There had been proposals within the building society movement to allow them to channel their deposits to local authorities so that houses could be built for rent; the societies had in mind that the funds would be secured by government guarantees. The Housing (Financial Provisions) Act 1933 contained provisions whereby some guarantees were available but the societies and the local authorities did not work together to build large numbers of houses under the terms of the Act. This Act was the only original initiative taken by the government to involve the private sector in building large numbers of houses for rent without the provision of subsidies. The 1965 Milner Holland Report expressed the view that the British government had been less successful than the governments of other industrialised nations in meeting the needs of the lower-paid workers. Those ‘governments which had been most successful in maintaining order and justice within this sector of the housing market have been those which have accepted and incorporated private rented property among the instruments to be used in meeting housing needs’ (16). The rush into the state house-building programme disregarding all other ways of providing homes was another consequence of the political ‘knee jerk’ reaction referred to above.

The wide-ranging onslaught of the private builder across outer London in the later part of the 1920s and throughout the 1930s was little affected by the pitifully inadequate planning measures in place at the time. In the same way that there were few planning controls there were few statutory restrictions on the activities of the building societies. They were governed by small groups of people who appeared to have considerable powers. The larger societies became very competitive in the 1930s, partly perhaps due to the egos of their general secretaries, and established extensive networks of agents throughout the country. These agencies enabled them to obtain deposits from a wide range of sources and provided introductions to developers and potential home owners who required funding. The processing of mortgage applications was often carried out by the builders and loan offers were available very quickly from the societies. The process was made very painless for the working-class buyers who were persuaded to take on commitments for 25 years at a time when they were paid weekly and had limited financial horizons. Following so soon after the economic troubles of the late 1920s buying a new house in a recently developed suburb where life was so different from the inner cities, was a new experience for the working classes, previously accustomed to renting shared accommodation.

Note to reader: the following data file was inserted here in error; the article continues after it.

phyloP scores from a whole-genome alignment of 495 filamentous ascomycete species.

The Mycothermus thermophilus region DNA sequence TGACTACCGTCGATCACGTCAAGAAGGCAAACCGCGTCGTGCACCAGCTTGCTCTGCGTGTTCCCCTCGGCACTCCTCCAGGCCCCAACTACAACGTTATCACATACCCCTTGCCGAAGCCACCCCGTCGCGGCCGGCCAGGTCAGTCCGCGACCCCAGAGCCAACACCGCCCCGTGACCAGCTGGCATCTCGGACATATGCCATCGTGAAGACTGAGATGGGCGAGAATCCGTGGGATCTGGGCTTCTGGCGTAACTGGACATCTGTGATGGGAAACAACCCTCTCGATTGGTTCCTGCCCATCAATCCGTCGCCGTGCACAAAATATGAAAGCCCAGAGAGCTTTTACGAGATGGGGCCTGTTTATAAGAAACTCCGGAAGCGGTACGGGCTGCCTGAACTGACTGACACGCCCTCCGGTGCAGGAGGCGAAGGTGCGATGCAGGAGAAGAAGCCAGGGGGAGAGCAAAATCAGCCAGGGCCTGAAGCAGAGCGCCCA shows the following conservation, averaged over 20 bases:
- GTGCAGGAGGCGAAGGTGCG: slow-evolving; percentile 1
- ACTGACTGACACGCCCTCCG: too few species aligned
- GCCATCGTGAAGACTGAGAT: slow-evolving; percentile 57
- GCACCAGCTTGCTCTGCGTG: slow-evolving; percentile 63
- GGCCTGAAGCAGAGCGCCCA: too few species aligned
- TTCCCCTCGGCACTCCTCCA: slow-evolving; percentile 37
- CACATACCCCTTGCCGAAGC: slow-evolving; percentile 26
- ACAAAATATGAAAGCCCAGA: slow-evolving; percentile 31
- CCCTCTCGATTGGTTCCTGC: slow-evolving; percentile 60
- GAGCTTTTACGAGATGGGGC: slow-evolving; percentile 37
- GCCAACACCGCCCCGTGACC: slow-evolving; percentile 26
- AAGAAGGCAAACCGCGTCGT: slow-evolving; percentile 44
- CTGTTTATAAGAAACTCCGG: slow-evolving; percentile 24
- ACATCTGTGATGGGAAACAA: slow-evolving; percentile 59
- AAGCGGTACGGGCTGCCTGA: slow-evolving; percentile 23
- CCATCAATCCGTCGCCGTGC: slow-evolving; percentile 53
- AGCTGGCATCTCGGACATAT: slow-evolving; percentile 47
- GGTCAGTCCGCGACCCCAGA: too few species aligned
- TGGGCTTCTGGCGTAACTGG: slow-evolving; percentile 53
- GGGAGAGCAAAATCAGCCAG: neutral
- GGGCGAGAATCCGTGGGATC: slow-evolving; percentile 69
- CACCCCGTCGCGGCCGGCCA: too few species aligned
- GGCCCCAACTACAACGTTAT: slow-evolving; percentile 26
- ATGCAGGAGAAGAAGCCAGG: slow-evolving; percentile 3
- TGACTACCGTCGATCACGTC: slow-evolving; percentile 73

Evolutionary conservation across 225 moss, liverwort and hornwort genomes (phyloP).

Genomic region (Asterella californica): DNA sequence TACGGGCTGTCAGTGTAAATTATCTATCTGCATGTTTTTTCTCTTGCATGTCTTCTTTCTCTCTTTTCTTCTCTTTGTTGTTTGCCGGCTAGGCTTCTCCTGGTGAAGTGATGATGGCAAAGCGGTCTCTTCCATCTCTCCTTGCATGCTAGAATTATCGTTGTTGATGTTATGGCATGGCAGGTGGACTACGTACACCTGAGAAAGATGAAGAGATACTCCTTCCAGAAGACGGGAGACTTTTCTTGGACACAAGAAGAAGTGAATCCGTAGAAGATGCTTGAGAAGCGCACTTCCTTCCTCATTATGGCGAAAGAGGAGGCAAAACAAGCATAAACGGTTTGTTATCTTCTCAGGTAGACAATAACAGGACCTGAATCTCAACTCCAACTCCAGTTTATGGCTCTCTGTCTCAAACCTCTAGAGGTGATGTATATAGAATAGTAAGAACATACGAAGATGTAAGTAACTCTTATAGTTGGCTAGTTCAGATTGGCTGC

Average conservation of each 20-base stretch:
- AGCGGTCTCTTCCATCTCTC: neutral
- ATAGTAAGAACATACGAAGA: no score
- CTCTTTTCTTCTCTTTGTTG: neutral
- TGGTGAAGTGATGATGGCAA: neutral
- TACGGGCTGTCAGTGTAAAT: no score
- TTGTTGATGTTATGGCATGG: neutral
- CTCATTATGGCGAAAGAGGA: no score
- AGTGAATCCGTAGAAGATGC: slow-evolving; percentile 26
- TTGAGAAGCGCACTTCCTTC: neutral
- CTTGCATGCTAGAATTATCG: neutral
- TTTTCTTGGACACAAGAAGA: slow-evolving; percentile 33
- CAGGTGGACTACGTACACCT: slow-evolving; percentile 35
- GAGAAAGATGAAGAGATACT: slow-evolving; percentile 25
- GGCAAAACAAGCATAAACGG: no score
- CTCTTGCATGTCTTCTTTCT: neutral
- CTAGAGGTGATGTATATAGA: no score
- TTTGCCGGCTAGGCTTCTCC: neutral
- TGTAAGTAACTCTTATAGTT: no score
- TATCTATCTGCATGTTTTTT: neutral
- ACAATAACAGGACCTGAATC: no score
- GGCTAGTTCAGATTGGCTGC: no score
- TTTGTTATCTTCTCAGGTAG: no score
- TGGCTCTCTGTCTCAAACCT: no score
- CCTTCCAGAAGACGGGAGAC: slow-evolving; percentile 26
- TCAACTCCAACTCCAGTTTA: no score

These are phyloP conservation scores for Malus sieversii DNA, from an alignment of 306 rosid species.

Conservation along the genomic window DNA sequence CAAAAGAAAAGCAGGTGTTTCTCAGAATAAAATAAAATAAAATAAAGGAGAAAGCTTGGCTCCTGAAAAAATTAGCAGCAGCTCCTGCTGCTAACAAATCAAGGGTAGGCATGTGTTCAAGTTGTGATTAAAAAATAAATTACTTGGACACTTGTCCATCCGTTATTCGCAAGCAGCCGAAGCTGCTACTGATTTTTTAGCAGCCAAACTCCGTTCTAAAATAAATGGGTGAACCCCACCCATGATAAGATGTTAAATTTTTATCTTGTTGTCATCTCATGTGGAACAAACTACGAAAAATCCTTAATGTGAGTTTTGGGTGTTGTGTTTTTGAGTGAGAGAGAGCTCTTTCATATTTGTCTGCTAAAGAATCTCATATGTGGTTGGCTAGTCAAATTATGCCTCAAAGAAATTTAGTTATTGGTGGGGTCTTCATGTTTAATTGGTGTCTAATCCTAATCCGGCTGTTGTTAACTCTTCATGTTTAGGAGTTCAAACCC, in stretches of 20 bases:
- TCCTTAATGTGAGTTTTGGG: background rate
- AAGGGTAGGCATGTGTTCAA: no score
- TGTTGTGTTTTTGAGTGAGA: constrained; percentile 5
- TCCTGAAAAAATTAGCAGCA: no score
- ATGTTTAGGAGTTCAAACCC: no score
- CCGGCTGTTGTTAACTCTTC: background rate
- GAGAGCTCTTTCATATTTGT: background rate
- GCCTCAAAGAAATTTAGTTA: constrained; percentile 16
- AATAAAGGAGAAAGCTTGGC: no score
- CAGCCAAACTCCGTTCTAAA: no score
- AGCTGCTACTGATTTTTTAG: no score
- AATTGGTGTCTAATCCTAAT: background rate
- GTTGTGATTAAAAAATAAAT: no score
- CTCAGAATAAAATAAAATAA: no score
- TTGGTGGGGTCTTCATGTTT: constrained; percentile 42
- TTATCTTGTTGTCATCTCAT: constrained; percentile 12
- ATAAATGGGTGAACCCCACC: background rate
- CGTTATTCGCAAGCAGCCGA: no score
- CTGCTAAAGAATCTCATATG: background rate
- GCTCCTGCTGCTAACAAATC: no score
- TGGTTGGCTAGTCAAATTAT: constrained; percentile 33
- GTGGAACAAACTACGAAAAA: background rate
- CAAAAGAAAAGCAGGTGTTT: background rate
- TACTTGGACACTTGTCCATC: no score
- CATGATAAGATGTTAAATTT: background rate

Most of the houses built in the pre-war period were small ones and the majority of those that were built to be sold were acquired by the lower-paid workers, members of the working class. This thesis contradicts the findings of Swenarton and Taylor and shows that large numbers of working class people were earning sufficient to meet the mortgage requirements of the time (17). Chapter four shows that during the 1930s proportionally more members of the working classes became owner occupiers than did members of the middle classes. Evidence is produced to show just how wide the earning range of working class people was at this time and how little some people were earning and yet still buying their homes with a mortgage. Various interviews were conducted with the original occupiers of the new houses and with those active in the building societies during the 1930s. Some of these interviews have been used to illustrate how easily working-class people with no experience of holding building society or bank accounts were able to obtain mortgages. An extensive examination of the New Survey of London shows how high household incomes were in 1930 in inner London for members of the working classes. Some young people in their twenties were seen to be earning £5 per week. These were the type of people who a few years later were to become owner-occupiers of houses on the new estates.